Pick your Poison: Buy the Lie or Sell the Truth

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“Imitation is the sincerest form of flattery, but theft is a sin.”
Elena Secret
Henry Ford made no bones about the fact that Karl Benz had invented the car – his first prototype landed in 1896, 11 years after Benz had developed a gasoline-powered, three-wheel vehicle. But no one can take away from Ford’s revolutionizing vehicle assembly by brokering the perfect marriage between the assembly line technology of the day and car design. He is, and will always be, a national icon. If I were to suggest that the Wright Brothers hold similar stature in Americana, you would quickly concur. Sadly, though, they had to fight for their place in the history books.

The year 1896 also gave the world its first flying machine. Born inventors, Wilbur and Orville Wright of bicycle fame were entranced. The notable design omission, they flagged, was controls, without which a pilot could never balance an aircraft in flight. 1n 1899, Wilbur devised a system that twisted, or “warped” a biplane’s wings, causing it to roll left and right. The first test flights held at Kitty Hawk, North Carolina provided the ideal setting of strong winds and soft sand that cushioned landings. Despite devising the first three axis control of pitch, yaw and roll, their 1901 and 1902 prototypes failed to provide enough lift to be successfully controlled. It wasn’t until they teamed with mechanic Charlie Wright in the winter of 1902-1903 that they were able to add a gasoline-powered engine that was light enough to propel their biplane. To this, the brothers added the final touch of propellers. On December 17, 1903, Wilbur and Orville Wright recorded the first sustained, controlled flight in a powered aircraft.

To be sure, there was competition in the running. In 1896, Secretary of the Smithsonian Institution Samuel P. Langley successfully flew a small, unmanned “aerodrome” of his design. Subsequent model iterations, however, failed, which should have been where he exits the story line.

The U.S. War Department had other ideas. Why should the glory go to bicycle owners when it could go to the best and brightest Uncle Sam’s money could buy? And so, $50,000 was given to Langley which was then augmented with the Smithsonian’s taxpayer funds. Despite the enormity of the sum for that era, he never identified the missing element of control and instead incorrectly deduced it to be power. In the end, the government resorted to intellectual theft by modifying Langley’s failed prototype with the Wrights’ efficacious designs. Lee Habeeb and Mike Leven’s A Tale of ‘Government Investment’ detailed the smear on U.S. history:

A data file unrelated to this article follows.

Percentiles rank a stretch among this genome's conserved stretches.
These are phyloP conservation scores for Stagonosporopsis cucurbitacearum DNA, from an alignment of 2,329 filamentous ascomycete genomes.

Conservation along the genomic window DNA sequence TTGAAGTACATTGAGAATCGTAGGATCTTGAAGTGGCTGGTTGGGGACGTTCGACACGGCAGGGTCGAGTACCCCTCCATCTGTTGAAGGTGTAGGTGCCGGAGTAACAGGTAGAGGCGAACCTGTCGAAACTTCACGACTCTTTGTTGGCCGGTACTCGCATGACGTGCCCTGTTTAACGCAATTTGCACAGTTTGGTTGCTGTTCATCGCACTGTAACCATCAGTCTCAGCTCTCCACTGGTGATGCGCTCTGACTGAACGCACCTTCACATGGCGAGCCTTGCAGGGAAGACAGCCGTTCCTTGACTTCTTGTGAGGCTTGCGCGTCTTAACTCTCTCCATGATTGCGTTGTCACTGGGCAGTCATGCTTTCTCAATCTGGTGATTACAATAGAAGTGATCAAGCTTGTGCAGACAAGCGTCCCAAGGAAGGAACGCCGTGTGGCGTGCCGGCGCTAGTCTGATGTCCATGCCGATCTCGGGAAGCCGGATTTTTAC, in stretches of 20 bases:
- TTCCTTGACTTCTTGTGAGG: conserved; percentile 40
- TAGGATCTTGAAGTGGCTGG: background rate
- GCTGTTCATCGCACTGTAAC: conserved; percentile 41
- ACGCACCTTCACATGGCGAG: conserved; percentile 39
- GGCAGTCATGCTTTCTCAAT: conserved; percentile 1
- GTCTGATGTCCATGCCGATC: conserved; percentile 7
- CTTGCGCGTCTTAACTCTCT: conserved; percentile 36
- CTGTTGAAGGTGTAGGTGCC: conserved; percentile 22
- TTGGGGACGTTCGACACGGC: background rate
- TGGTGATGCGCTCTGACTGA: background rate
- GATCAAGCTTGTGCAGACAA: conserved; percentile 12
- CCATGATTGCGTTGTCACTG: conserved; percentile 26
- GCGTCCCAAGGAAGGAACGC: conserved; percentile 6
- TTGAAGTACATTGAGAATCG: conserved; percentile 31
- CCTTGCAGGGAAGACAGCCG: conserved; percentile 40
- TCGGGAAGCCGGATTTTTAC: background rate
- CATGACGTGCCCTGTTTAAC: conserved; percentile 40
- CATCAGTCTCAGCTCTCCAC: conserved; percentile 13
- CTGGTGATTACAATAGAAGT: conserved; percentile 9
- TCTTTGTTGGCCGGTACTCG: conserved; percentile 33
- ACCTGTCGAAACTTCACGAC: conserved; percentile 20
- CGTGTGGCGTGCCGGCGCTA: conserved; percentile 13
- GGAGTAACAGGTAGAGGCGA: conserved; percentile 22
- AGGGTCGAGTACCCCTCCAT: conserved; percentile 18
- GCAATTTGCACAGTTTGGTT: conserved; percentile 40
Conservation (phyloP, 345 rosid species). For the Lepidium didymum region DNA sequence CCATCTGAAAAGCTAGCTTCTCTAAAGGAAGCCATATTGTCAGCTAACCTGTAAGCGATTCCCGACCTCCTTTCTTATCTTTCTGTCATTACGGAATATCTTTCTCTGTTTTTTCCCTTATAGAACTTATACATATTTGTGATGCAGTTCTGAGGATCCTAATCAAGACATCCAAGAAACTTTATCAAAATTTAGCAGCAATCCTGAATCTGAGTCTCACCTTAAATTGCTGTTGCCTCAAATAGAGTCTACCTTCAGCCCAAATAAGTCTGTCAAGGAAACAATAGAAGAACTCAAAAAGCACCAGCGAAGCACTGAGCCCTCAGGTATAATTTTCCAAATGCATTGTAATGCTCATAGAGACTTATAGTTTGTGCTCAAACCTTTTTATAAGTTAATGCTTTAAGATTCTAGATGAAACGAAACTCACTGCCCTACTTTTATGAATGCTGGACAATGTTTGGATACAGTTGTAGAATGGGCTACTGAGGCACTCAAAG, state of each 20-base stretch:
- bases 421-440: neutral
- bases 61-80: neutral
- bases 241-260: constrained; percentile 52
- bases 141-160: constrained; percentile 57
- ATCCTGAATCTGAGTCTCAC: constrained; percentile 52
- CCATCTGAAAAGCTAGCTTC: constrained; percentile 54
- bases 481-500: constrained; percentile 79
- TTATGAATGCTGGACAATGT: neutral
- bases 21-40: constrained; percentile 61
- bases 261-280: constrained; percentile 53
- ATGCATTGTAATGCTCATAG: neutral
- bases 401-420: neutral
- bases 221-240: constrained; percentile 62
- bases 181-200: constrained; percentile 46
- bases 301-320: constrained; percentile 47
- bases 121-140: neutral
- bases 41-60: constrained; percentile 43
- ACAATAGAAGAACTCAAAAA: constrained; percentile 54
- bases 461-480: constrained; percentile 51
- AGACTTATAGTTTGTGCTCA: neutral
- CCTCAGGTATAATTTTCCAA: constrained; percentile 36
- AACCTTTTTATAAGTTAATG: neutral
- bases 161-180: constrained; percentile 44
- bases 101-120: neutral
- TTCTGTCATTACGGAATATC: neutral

“In 1914, America’s most esteemed historical museum cooked the books and displayed the Smithsonian-funded Langley Aerodrome in its museum as the first manned aircraft heavier than air and capable of flight.

Orville Wright, who outlived his brother Wilbur, accused the Smithsonian of falsifying the historical record. So upset was he that he sent the 1903 Kitty Hawk Flyer, the plane that made aviation history, to a science museum in…London.

But truth is a stubborn thing. And in 1942, after much embarrassment, the Smithsonian recanted its false claims about the Aerodrome. The British museum returned the Wright brothers’ historic Flyer to America, and the Smithsonian put it on display in their Arts and Industries Building on December 17, 1948, 45 years to the day after the aircraft’s only flights. A grand government deception was at last foiled by facts and fate.

As for Samuel Langley, he died in obscurity a broken and disappointed man. Friends often noted that he could have beaten the Wright brothers if only he’d had more time — and more government funding.”

On Saturday, August 14, 2021, my first born, who is all of 17, became a licensed pilot; he’s yet to attain his driver’s license. As proud as I am, I’ve implored him to equally embrace the challenges presented in his AP Microeconomics/Macroeconomics course this fall. While he was undergoing his check flight, I was on the deck of Leen’s Lodge at my first Camp Kotok in two years debating the fate of the Federal Reserve’s grand experiment.

 

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